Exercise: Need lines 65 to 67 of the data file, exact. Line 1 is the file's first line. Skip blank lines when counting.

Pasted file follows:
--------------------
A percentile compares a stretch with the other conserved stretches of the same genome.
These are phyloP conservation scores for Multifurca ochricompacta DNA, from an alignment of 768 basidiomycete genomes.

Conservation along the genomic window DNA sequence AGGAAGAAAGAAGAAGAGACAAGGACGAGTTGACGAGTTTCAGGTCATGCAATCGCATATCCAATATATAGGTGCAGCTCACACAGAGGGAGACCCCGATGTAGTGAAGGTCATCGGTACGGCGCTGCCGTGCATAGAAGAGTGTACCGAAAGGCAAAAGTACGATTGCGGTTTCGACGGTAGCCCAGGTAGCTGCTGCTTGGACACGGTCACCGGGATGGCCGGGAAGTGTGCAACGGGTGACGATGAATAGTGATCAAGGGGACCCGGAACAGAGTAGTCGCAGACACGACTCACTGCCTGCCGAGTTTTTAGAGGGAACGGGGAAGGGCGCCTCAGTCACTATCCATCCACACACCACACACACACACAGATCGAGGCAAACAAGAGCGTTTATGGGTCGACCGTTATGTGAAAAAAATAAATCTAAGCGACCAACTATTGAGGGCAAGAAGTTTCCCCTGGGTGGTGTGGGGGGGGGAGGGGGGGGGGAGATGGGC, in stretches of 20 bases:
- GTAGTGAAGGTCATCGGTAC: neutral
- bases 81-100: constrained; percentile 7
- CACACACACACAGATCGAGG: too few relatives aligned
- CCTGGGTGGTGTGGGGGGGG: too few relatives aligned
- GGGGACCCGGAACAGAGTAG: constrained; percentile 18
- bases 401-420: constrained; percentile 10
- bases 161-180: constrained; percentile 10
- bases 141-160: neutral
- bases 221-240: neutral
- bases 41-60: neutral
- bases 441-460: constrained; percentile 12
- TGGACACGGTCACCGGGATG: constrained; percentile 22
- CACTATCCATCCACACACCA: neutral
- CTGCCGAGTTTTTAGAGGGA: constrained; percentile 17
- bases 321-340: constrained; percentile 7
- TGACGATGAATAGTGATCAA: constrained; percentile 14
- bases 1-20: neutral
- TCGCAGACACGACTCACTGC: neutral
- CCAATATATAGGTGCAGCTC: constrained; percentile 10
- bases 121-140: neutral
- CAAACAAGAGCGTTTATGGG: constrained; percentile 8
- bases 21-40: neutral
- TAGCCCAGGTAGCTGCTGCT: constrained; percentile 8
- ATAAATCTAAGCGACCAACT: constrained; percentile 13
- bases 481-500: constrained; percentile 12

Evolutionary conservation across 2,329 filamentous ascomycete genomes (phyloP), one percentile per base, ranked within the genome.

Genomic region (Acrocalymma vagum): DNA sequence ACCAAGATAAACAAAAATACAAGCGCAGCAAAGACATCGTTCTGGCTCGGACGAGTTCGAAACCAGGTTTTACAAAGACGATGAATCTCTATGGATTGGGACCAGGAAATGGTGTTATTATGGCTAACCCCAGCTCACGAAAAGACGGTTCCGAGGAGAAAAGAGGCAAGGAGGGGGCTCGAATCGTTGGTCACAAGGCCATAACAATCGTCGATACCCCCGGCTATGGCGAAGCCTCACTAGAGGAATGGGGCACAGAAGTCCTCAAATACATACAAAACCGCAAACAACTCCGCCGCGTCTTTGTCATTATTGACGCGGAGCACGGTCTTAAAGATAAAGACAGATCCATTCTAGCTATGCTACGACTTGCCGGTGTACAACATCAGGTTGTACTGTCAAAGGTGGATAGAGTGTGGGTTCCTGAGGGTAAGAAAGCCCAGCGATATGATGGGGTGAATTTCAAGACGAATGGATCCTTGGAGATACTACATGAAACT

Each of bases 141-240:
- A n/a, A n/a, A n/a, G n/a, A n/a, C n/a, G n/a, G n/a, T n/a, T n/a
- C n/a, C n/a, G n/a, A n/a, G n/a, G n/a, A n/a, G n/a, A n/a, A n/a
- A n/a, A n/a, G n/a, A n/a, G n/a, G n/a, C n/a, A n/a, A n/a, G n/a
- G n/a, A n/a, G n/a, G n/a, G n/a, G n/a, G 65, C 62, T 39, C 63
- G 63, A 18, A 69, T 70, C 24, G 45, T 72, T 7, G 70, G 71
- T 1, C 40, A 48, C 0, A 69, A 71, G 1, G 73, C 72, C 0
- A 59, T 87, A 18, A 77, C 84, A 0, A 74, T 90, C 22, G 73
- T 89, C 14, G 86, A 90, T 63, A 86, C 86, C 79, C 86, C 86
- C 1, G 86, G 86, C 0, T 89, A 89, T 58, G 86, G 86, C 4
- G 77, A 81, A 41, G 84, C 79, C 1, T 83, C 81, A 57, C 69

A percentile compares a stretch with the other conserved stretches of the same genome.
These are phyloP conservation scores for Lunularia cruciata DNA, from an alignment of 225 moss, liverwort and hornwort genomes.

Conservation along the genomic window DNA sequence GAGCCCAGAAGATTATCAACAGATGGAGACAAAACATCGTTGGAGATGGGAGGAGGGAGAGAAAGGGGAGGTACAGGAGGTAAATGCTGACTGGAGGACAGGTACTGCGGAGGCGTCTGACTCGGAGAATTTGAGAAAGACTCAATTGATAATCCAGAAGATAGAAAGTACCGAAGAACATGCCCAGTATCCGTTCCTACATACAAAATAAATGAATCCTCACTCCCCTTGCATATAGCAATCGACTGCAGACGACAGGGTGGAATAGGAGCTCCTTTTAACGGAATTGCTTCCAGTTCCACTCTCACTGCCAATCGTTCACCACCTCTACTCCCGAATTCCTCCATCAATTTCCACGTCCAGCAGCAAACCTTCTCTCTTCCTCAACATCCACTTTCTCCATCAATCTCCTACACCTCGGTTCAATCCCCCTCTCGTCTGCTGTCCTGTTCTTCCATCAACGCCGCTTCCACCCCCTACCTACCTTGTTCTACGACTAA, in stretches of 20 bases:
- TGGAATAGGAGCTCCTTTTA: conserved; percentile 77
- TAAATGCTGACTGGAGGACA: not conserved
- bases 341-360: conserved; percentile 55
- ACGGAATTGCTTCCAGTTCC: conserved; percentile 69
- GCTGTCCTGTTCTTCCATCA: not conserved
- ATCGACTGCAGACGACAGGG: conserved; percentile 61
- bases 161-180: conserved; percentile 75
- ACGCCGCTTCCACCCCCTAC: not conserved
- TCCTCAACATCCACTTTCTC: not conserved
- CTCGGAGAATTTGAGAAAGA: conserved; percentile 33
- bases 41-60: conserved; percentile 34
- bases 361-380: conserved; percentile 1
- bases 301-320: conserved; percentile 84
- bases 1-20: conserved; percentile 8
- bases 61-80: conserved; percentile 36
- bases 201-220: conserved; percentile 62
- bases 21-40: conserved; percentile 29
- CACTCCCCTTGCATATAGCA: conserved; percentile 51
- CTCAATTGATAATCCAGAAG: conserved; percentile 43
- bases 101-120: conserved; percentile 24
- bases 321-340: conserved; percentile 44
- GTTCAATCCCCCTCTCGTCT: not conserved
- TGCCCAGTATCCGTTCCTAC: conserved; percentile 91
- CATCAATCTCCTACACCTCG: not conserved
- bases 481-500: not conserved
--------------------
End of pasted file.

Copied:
- bases 321-340: conserved; percentile 44
- GTTCAATCCCCCTCTCGTCT: not conserved
- TGCCCAGTATCCGTTCCTAC: conserved; percentile 91